Categories
Growth

How To Keep Customers Longer And Increase Retention

Reselling is simply selling them the same thing they bought before. 

Upselling is getting them to buy a better, more expensive, or more sophisticated product. 

Cross-selling is getting them to buy something else that’s related to the original product.

– Delivering higher-than-expected levels of service
– Communicating frequently with your clients to nurture them
– Offer no risk
– Make yourself very accessible 
– Loyalty programs 
– Events 
– Sell them the next step of value

Categories
Growth

How To Turn More Leads Into Paying Customers

– Use conversion triggers such as urgency, scarcity, testimonials, social proof, risk reversal, third party validation, etc
– Increasing sales skills levels of your staff
– Acquiring clients at breakeven upfront and make a profit on the back end
– Guaranteeing purchases through risk reversal
– Host-beneficiary relationships
– Direct Response Advertising

Categories
Growth

How To Increase Your Average Order Value

Focus On:
• Increasing your pricing and hence your margins
• Changing the profile of your products or services to be more “upmarket”
• Offering greater / larger units of purchase
• Improving your teams’ selling techniques to up-sell and cross-sell
• Using point-of-sale promotions
• Packaging complementary products and services
together

Categories
Growth

How To Get More Repeat Sales

Focus On:
• Running special events such as “closed-door sales,” limited pre-release and so on
• Have a subscription
• Price inducements for frequency
• Developing a back end of products that you can go back to your customers with
• Communicating personally with your customers (by telephone, letter) to maintain a positive relationship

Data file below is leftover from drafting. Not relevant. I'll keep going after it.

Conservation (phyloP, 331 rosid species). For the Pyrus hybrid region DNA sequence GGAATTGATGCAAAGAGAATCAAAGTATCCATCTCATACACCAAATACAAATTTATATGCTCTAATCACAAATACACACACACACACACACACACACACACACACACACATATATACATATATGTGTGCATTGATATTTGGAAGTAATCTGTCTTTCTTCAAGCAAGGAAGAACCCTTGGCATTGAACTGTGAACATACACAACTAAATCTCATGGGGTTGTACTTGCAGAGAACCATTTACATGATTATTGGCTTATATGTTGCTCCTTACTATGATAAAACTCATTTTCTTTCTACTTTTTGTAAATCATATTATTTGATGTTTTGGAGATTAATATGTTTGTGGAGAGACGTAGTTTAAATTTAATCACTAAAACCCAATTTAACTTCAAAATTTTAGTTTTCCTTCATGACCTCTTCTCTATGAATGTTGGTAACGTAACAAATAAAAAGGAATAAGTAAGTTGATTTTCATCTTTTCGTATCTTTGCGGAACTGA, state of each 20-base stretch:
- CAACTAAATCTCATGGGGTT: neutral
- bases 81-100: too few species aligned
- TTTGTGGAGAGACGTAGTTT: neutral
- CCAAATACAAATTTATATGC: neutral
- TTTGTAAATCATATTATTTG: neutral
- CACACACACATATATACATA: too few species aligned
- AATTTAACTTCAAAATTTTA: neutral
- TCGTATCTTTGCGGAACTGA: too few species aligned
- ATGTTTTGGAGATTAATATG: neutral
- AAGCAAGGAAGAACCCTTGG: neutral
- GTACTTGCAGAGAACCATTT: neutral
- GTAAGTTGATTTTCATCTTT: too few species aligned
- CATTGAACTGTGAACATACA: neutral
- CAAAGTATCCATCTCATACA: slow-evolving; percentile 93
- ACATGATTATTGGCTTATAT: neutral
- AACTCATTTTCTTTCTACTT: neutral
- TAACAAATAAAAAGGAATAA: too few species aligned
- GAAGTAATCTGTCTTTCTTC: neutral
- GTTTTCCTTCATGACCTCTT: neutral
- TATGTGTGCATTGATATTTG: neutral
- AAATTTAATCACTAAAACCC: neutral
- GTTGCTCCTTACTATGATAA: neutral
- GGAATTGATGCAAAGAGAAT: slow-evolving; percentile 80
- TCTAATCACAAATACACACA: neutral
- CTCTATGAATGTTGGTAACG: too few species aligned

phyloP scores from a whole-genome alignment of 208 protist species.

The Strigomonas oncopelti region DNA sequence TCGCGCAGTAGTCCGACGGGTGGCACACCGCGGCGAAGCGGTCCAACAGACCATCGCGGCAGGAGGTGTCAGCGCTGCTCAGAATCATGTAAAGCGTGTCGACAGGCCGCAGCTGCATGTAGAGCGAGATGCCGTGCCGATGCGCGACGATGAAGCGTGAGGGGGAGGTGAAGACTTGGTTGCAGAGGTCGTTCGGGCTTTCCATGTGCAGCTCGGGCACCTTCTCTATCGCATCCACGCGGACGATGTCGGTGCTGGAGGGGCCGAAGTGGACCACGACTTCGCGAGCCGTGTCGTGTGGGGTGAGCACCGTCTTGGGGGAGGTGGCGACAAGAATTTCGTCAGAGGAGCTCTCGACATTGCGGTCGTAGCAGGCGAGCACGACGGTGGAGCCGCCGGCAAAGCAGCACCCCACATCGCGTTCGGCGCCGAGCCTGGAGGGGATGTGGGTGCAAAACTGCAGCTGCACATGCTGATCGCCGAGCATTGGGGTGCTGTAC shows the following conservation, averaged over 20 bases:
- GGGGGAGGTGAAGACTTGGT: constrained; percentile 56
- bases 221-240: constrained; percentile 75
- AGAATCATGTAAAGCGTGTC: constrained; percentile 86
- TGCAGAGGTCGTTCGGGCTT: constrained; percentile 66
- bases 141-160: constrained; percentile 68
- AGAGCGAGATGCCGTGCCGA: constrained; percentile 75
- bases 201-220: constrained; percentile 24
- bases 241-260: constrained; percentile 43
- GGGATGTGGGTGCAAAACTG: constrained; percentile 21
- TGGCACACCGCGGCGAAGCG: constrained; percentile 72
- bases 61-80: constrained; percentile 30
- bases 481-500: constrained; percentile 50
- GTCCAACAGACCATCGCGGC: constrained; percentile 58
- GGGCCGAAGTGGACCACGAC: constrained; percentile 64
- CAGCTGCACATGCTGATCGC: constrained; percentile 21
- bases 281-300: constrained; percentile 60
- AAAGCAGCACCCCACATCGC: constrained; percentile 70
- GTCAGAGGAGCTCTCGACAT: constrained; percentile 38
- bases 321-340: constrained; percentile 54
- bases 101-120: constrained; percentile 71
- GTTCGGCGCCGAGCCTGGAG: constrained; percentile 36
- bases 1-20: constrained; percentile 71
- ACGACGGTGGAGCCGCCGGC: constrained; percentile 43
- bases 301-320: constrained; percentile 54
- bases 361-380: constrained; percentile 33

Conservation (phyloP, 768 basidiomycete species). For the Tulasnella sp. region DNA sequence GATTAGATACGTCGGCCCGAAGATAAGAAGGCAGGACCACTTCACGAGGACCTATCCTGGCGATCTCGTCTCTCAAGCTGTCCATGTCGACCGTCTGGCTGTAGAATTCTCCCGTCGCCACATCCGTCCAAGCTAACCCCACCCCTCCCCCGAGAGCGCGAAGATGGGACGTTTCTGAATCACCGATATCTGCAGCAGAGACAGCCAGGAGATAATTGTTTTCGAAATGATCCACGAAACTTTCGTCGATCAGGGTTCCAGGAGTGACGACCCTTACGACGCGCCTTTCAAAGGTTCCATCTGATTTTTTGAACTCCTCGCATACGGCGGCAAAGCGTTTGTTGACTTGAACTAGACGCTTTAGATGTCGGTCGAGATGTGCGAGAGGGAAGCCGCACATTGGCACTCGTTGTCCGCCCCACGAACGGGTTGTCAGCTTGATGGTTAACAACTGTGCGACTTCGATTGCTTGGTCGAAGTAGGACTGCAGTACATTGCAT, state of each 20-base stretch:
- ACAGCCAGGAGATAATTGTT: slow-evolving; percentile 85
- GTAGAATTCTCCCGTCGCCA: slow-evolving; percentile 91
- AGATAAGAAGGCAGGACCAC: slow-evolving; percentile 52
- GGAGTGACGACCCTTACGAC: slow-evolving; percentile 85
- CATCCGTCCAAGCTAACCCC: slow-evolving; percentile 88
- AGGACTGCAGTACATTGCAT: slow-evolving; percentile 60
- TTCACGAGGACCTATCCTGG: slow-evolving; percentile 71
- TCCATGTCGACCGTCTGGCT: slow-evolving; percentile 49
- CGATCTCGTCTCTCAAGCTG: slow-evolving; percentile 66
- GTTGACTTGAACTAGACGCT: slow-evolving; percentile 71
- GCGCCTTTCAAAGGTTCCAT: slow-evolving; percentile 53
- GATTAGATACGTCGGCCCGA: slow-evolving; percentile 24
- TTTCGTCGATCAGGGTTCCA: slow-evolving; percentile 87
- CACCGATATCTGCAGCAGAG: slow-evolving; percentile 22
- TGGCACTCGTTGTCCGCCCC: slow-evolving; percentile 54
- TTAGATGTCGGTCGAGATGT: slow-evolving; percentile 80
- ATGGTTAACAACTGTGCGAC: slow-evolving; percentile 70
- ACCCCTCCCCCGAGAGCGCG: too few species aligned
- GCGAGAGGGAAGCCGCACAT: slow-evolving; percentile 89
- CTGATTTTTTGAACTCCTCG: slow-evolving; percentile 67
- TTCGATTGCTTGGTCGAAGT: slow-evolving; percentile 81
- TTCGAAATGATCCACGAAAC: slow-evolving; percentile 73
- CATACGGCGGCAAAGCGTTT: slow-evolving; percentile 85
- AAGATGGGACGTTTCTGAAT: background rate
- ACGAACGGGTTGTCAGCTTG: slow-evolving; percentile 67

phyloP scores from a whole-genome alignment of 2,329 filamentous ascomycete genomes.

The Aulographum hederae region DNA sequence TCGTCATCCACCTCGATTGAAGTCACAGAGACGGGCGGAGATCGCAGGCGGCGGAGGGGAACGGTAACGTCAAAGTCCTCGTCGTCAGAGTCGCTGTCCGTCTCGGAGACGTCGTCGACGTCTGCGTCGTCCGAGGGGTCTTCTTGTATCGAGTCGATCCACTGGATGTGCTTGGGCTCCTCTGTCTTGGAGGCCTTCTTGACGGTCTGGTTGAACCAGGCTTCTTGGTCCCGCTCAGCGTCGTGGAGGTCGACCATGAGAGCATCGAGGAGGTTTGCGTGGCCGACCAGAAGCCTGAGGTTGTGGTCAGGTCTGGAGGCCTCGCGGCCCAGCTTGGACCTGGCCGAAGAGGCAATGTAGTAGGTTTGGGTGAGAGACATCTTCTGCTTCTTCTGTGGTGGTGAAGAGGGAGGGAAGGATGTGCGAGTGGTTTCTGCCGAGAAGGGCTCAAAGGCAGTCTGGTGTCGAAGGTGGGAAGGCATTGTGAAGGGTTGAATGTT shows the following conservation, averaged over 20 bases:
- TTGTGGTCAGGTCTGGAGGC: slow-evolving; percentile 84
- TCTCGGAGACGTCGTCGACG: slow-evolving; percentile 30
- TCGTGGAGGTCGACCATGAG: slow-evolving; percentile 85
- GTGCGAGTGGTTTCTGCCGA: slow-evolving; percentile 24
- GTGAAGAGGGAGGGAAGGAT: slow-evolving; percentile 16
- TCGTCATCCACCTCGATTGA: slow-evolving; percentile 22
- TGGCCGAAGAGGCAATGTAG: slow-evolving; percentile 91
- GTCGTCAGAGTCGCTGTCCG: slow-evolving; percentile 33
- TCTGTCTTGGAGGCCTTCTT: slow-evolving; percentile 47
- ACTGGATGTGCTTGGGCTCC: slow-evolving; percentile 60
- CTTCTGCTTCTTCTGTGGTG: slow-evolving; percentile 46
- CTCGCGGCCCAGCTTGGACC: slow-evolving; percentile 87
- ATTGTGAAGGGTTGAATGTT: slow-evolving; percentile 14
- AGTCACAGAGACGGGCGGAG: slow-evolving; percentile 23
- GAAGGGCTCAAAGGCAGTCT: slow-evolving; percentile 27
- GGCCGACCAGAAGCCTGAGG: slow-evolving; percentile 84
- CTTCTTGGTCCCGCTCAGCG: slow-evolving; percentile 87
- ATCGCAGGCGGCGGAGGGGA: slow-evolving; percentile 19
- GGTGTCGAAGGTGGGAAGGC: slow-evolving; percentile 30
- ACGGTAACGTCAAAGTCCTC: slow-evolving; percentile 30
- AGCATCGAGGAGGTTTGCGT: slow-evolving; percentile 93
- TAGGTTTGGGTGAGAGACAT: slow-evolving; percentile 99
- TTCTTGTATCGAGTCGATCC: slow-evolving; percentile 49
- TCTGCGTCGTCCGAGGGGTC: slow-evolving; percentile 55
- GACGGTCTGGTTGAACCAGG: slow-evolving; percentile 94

• Endorsing other people’s products to your list

Categories
Growth

How To Get More Customers And Faster Sales

Strategy 1- Get customers at breakeven and make a profit on the back end with other products such as upsells, cross-sells and affiliate products

You offer a lower-priced product as your front end or offer your product at a discount in order to get customers into your funnel. 

Apple has $2,000 computers but they promote their lower-priced products such as phones, watches, and tablets first. 

They know that once they can get a customer into their ecosystem, it’s easier to upsell, cross-sell and resell more products and services. 

Many successful businesses make more on the backend than they do on the front end. 

Even if you don’t other products to sell, you can offer someone else’s products. 

For instance, shoe brands sometimes offer deals on socks to their customers. 
Cosmetic brands sometimes offer deals on skincare and haircare products to their customers. 
In B2B, an accounting firm offered investment services to its top clients. The investment services came from a partner.

Strategy 2- Get customers by offering to take the risk in the transaction.

Tactic 1: Pay for performance or your money back

You say ‘If my weight loss product does not make you lose 4 pounds in a day, return it or even keep the product and you will receive a full refund. ‘

Tactic 2: Try as many as you want
You say ‘You can buy as many of my shirts as you want. Try them on for a week, send back the ones you don’t love and we’ll only bill you for the ones you keep.’

Tactic 3: Long guarantee
You say ‘All our competitors only offer 30-day guarantees on their tires. We offer a 3-year guarantee.’

Tactic 4: I’ll give you your money back and pay you for wasting your time
You say ‘Try out our software for 30 days, if it doesn’t exceed all your demands, we’ll refund your payment and even give you another $1000 for wasting your time.’ (This is excellent for expensive items and high ticket B2B deals.

Tactic 5: We’ll charge you after 30 days if you haven’t returned the product
You say ‘Order this course today and we’ll not charge you for 30 days. If on day 31 you haven’t asked for a refund, we’ll know you are getting great value from it and only then will we charge you.’

Tactic 6: Extended Free Trials and Samples
You say ‘Our competitors only let you use the product for 14 days. We offer a 40-day free trial.’ or ‘Enter your information and we’ll send you a sample for free. Once you see the benefits, we are certain you will come back and buy.’